Early IRA Distribution Used to Pay Taxes Doesn’t Cover Penalties
Nice try, but no. That appears to be the message from a court that said that a couple who used funds from an early IRA distribution to pay state and federal taxes cannot claim that qualifies as an exception to the penalty for taking an early distribution.
In “Close Is Not Enough When it Comes to the 10% Penalty
,” a recent entry in the Slott Report blog, Sarah Brenner discusses the recent ruling by the U.S. Tax Court in David D. Pritchard et ux v. Commissioner,
T.C. Memo 2017-136 (July 10, 2017).
David and Barbara Pritchard took an IRA distribution before age 59½. They put the money from that distribution into an account and used it to pay taxes they owed the state of California and the federal government. The Pritchards argued that since they took the distribution to pay tax bills, they qualified for an exception to the 10% early distribution penalty that is granted for IRA distributions taken due to an IRS levy.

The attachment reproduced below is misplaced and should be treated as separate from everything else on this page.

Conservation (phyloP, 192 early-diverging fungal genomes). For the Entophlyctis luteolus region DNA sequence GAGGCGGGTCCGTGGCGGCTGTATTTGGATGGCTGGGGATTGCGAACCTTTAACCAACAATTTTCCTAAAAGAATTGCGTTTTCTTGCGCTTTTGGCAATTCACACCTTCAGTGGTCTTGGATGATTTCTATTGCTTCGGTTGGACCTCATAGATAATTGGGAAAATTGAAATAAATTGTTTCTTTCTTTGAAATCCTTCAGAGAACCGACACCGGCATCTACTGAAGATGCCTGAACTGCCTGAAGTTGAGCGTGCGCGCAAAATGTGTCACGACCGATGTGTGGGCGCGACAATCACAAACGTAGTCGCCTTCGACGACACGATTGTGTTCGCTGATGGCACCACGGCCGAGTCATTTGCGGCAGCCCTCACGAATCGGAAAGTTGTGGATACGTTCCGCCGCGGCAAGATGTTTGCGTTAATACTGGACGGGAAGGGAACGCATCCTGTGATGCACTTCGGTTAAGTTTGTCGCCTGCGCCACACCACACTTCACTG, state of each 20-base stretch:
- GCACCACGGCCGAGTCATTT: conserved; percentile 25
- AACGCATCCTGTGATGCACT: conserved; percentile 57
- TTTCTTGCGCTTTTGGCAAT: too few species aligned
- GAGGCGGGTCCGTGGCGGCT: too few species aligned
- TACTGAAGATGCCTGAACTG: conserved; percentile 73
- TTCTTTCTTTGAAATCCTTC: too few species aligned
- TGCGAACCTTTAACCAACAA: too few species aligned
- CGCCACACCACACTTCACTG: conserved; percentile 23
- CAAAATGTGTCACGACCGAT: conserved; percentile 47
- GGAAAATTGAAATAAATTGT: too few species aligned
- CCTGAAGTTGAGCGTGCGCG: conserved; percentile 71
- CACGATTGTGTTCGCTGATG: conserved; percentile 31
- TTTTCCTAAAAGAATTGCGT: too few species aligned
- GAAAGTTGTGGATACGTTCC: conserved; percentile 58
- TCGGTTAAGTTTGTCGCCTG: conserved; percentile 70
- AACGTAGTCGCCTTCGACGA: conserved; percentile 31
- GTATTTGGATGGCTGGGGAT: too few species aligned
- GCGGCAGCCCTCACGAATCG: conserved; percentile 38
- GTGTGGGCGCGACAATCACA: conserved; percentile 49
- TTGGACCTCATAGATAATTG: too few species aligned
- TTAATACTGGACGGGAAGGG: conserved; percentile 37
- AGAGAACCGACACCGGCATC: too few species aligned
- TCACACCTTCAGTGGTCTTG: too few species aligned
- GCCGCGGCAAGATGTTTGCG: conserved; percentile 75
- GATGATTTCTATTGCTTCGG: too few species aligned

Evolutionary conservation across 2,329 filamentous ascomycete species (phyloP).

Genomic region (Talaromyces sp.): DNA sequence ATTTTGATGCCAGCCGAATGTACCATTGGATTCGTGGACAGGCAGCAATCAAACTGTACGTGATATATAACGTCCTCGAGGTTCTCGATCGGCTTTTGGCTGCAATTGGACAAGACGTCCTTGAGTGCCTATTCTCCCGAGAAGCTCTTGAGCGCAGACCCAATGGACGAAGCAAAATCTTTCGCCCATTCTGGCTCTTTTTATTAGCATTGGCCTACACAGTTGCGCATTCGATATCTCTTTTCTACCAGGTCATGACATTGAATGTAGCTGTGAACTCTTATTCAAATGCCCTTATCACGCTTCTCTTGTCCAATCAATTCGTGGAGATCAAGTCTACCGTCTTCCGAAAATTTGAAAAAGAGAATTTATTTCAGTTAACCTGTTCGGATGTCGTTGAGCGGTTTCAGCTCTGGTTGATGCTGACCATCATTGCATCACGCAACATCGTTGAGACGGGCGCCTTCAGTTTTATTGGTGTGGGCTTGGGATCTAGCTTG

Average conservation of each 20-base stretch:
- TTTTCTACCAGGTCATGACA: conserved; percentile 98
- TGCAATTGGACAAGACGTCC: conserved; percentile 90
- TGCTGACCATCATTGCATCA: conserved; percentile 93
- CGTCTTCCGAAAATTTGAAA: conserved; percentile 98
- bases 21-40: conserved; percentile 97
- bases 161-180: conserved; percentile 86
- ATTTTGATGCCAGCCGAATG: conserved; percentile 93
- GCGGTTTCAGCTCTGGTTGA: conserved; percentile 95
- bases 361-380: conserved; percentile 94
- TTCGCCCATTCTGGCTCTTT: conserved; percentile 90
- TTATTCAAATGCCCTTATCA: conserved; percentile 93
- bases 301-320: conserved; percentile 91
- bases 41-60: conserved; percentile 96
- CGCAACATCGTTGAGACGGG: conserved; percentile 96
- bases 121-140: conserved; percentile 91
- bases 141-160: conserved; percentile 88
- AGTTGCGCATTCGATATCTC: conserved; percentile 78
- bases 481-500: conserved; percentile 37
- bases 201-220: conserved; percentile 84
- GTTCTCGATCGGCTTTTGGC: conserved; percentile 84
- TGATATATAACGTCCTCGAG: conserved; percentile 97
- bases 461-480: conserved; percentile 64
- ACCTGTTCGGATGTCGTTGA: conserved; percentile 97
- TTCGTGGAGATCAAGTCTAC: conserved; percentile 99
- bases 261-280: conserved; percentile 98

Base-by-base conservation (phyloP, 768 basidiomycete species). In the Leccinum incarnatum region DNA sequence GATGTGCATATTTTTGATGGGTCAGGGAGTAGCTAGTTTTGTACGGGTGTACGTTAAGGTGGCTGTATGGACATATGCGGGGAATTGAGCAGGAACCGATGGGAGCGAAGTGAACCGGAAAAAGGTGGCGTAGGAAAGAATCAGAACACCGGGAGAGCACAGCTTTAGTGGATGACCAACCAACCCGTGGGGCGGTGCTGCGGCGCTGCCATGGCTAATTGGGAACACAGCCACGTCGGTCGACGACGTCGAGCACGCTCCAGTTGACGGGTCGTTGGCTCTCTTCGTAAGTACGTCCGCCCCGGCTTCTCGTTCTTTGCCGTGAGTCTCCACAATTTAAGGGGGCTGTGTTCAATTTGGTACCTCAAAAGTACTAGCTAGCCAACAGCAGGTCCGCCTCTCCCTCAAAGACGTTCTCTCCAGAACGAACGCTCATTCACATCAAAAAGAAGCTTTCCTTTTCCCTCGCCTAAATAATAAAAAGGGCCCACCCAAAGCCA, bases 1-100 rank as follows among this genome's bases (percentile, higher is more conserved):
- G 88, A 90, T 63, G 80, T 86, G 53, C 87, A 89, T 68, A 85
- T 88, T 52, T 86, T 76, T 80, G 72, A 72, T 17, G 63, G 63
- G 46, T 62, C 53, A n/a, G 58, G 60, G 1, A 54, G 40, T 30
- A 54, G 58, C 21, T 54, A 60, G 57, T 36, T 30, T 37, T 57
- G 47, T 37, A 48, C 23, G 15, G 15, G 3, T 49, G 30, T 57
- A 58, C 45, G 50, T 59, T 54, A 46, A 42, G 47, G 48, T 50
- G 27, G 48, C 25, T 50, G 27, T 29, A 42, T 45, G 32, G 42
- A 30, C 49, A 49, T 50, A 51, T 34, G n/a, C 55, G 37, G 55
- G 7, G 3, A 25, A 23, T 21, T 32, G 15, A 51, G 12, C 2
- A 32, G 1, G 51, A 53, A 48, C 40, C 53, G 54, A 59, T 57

They did not take the distribution specifically due to a levy by the IRS, something even the Pritchards recognized, Brenner writes. “Basically, the Pritchards argued that close was good enough,” she says. The Tax Court that close was not good enough, and that the early distribution they took did not qualify for the exception and was subject to the 10% penalty.
The Pritchards are in good company, Brenner writes. “Many taxpayers have tried to get courts to grant relief from the 10% penalty even though no exception exists in the law as written,” she says,but notes, “This never results in a good outcome.
This result, Brenner argues, serves as a reminder of the need for caution when taking early distributions — and the importance of meeting the specific requirements of the federal tax code for the exception to the 10% early distribution penalty.